Whenever I hear of a new band the first thing I do is check them out on YouTube. I think you can tell a lot about a band from their videos – primarily whether they're too busy getting famous to give any thought to what their music is actually trying to say!
So when I heard of Lucy Rose the first thing I did was watch the video for 'Our Eyes'. It certainly convinced me that here was a girl not afraid to stray away from the bland commercialism of the folk-pop genre (you'll have to watch it to find out why!)
Her videos encouraged me to see her when she played at Oxford's O2 and it was at that gig she promised to set up an acoustic gig for the new year. So this was how I found myself a long way from home in Chipping Norton on a cold Monday evening. Chipping Norton Theatre was not what I expected – from my limited (Cameron/Clarkson related) knowledge of the town I assumed it would be somewhere with plush red seats and a sort of endemic smugness. However the auditorium was anything but – a pleasing mixture of Victorian paddleboat and country museum.
Having travelled so far, I couldn't help worry that I might miss the beats that contrast so well with Lucy's angelic voice. Sadly I also failed to imagine that she would have a support act at such a usual venue so missed both the supports generously laid on. If Lucy's previous form is anything to go by – she's been supported by Mercury Music Prize Nominee C Duncan – Sivu and Swampmother are well worth watching.
When I'd seen her previously I'd been struck by Lucy's almost unbearable fragility and seeing her come on stage alone and play to a not entirely full theatre only emphasised this. However what dawned on me as the performance evolved and she started asking for, and actually playing, audience requests is that this fragility might mask something much stronger. This may be the beguiling attraction of Lucy Rose's music – it's tender, vulnerable but never overly sweet (see 'Shiver' from the Like I Used To album).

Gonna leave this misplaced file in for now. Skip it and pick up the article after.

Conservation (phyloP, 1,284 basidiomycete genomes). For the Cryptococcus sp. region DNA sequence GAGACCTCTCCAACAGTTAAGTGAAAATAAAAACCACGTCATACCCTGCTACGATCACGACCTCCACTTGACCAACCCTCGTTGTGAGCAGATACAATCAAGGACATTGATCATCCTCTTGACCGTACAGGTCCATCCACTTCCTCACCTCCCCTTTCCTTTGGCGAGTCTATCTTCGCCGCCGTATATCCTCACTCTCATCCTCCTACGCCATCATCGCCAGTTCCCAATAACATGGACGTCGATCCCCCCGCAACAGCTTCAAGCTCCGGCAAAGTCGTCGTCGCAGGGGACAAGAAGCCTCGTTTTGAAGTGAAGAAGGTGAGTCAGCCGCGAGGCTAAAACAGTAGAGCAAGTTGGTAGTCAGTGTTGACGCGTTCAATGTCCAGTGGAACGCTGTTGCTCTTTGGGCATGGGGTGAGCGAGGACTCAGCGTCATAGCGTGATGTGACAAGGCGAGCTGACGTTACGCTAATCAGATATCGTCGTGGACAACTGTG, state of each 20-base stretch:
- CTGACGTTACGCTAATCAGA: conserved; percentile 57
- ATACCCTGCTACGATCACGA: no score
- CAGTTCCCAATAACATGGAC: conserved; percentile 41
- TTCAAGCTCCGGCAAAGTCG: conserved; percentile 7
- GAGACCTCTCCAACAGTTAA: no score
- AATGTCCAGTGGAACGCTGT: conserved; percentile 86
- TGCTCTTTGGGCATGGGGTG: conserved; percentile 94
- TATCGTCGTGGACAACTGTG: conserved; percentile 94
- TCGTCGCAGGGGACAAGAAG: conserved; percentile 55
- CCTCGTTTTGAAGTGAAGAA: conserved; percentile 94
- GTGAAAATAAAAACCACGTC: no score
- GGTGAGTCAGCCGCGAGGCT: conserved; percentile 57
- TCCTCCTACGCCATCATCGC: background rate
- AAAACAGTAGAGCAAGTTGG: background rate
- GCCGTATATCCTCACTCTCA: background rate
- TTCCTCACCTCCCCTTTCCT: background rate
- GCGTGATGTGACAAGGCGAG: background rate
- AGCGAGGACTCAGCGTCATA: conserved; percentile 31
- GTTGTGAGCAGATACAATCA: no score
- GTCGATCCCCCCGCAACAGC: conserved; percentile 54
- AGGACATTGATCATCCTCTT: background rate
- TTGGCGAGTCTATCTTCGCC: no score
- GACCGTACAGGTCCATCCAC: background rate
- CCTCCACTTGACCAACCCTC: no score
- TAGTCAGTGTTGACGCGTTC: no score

What I also realised was the extent that her songs have an inherent rhythmic quality – something which stood out when played acoustically. It was a masterful set, including a heart-warming sing-along to the beautiful 'Like An Arrow' (another great video). She ended the set with a rendition of a Bowie number ('Kooks') which she explained that she had recently intensively rehearsed for the BBC's One Show only to be told they wanted her to play the more mainstream 'Starman' (she refused on the basis that Bowie defied the mainstream at all costs).
It's rare that an artist of any description strikes me as unique and then continues to surprise me but Lucy Rose is one of these. Her music says something to me – something unclassifiable, something subliminal and above all something genuine. This is music at its best – something that gets under your skin and stays there.